Music makes the world go round by connecting people and can even give people hope and a reason to live. It inspires us, unites, divides and transforms us. Music is one of the most powerful creative forces known to mankind. If only musicians could be paid a secure wage and be left alone to perform this integral function.

Most musicians I have ever known would prefer to spend their lives immersed in making music than attending to the tasks of running a business if they could. Musicians who have achieved a high level of fame and success have teams of professional staff members designated to perform every managerial function. Once upon a time, when the music industry was a very different landscape to what it is now, a greater percentage of working musicians could access this support. But times have changed.

On the surface it may appear that things are harder for the everyday musician. With the significant decline of record sales and the rise of streaming platforms, many musicians are feeling disheartened and a sense of futility. Many are convinced that they will never make a living doing what they love, and have resigned themselves to staying in their day job and doing music as a part time hobby.

But there are indie artists who are thriving in this climate and many of them are running their careers completely independently. Revenue from the independent music sector continues to grow in relation to the overall industry earnings. In 2017 it grew a whopping 27% worldwide. There has actually never been a better time to be an independent musician.

The difference between those independent musicians who are thriving and the ones who are not is one significant quality. The ability to perceive their music career as a business and operate from that perspective. In short, it’s their ability to operate as an entrepreneur. Or not.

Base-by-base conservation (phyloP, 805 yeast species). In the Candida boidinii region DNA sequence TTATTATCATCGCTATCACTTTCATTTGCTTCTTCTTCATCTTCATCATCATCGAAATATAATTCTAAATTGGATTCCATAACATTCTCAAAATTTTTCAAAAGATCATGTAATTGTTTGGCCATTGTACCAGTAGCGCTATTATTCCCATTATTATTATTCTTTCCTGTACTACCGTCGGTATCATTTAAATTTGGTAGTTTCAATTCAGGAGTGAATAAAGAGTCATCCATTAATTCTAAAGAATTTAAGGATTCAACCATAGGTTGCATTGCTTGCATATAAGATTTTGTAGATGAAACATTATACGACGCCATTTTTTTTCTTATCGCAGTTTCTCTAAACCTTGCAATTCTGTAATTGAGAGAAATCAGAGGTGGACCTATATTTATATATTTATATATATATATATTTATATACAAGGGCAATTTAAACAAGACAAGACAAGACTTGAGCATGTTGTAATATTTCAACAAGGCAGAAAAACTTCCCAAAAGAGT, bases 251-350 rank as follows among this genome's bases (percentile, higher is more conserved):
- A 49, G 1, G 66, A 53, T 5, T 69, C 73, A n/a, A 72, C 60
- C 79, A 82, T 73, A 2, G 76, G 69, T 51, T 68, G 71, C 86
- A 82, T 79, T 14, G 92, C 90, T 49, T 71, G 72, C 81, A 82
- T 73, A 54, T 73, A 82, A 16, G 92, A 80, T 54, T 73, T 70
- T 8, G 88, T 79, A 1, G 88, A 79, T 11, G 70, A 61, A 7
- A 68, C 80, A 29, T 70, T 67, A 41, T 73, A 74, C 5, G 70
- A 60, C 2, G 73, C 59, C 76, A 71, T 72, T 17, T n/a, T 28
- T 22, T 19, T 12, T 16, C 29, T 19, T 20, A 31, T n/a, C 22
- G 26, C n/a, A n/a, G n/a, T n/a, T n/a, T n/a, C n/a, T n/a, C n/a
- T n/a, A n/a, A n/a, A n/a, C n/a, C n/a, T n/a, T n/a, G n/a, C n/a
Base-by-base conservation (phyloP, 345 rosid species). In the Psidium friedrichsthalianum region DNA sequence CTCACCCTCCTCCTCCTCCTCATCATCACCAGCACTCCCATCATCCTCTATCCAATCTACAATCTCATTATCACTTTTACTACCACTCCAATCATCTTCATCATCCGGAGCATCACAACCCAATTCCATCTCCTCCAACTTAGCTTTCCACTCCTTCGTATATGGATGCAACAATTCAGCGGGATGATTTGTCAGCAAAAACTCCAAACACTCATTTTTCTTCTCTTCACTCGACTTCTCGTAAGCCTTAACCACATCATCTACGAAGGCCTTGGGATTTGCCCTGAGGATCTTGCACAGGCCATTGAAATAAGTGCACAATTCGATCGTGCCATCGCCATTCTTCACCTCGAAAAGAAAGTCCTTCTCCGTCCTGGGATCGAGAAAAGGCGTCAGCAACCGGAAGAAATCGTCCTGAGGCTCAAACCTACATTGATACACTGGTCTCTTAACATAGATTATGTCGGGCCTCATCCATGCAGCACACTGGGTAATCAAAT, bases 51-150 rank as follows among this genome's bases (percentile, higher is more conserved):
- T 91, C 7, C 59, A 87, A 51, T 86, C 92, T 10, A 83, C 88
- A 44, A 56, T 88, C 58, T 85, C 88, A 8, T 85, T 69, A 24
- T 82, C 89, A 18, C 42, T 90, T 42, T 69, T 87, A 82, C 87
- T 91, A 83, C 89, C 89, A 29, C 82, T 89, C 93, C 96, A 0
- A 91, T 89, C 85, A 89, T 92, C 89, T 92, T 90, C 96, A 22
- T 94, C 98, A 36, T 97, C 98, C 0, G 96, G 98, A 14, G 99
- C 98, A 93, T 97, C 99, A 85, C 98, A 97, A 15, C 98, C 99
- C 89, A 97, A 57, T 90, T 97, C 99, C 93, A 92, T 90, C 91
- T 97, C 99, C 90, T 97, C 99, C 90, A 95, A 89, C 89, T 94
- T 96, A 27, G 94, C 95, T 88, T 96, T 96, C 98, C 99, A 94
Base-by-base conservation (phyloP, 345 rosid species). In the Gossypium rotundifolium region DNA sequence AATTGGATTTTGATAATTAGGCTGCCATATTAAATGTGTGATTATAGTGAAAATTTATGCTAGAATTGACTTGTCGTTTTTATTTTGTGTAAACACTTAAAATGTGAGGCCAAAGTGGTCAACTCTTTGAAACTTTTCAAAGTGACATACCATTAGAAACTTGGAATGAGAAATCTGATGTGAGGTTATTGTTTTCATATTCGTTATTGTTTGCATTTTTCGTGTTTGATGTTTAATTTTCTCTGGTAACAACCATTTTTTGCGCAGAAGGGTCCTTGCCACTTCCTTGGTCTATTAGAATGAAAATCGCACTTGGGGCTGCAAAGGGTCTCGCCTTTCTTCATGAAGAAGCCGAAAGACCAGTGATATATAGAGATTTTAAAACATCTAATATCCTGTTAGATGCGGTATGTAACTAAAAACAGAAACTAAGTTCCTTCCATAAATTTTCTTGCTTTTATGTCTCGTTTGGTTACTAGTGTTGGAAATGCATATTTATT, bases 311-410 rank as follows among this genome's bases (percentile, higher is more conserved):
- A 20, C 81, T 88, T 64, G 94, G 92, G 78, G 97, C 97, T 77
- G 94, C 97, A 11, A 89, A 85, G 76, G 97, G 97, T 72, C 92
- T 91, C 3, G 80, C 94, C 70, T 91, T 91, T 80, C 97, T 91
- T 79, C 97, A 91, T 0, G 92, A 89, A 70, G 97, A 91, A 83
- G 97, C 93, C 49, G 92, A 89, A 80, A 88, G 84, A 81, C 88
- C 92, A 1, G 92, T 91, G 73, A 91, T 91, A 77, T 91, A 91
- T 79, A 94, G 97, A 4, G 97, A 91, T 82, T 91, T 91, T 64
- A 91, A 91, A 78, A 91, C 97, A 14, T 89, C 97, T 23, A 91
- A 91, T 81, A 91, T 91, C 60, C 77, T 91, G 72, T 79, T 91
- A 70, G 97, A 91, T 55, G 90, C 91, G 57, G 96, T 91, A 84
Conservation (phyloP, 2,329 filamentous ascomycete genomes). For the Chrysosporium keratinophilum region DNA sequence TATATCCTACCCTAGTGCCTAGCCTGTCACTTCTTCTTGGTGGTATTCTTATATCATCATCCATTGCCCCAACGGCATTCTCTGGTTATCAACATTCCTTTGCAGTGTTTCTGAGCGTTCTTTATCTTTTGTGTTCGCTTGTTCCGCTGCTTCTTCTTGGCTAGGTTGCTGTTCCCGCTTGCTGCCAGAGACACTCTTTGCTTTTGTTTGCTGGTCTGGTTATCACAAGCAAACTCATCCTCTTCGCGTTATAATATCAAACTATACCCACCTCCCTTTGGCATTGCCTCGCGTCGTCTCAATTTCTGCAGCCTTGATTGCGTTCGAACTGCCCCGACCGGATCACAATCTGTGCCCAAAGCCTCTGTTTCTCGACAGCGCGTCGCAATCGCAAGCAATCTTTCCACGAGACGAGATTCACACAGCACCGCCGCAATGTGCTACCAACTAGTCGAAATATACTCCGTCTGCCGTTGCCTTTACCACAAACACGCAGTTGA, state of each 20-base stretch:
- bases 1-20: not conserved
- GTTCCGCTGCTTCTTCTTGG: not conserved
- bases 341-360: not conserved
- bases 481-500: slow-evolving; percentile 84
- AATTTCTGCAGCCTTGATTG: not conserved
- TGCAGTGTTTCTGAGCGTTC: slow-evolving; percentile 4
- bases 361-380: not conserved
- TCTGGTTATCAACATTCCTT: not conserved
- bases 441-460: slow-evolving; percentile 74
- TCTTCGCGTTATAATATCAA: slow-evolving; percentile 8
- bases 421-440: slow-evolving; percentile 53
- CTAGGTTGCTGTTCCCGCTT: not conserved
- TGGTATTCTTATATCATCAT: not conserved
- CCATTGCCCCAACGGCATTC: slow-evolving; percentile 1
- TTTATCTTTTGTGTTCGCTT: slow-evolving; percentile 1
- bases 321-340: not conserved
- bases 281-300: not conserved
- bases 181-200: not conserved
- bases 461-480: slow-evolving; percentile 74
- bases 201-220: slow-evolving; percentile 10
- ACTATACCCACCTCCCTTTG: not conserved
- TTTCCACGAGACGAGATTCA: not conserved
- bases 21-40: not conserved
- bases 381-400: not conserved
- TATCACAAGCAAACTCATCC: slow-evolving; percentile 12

What is the definition of an entrepreneur? It is simply — a person who sets up a business or businesses, taking on financial risks in the hope of profit.

‘A person who sets up a business or businesses, taking on financial risks in the hope of profit.’

And that is the crux of it. When you start trading your talents as a musician for profit, you are—whether you like it or kinda don’t—operating as a business owner. Of course you hope to make a profit, yet the music industry is notoriously tenuous. We do have our own union thankfully – Musicians Union of Australia – and we actually have minimum wage also. But the industry largely remains notoriously unregulated although a number of individuals and organisations are working tirelessly to change that.

Step one is taking control of your own destiny by making the decision to operate as a business, and refusing to perceive earning good money from your art as ‘selling out’. Utilising business tools such as spreadsheets, financial forecasting, marketing strategies and career planning is the cornerstone of taking your career from hobby to professional occupation. Unleash your inner entrepreneur and make stuff happen.

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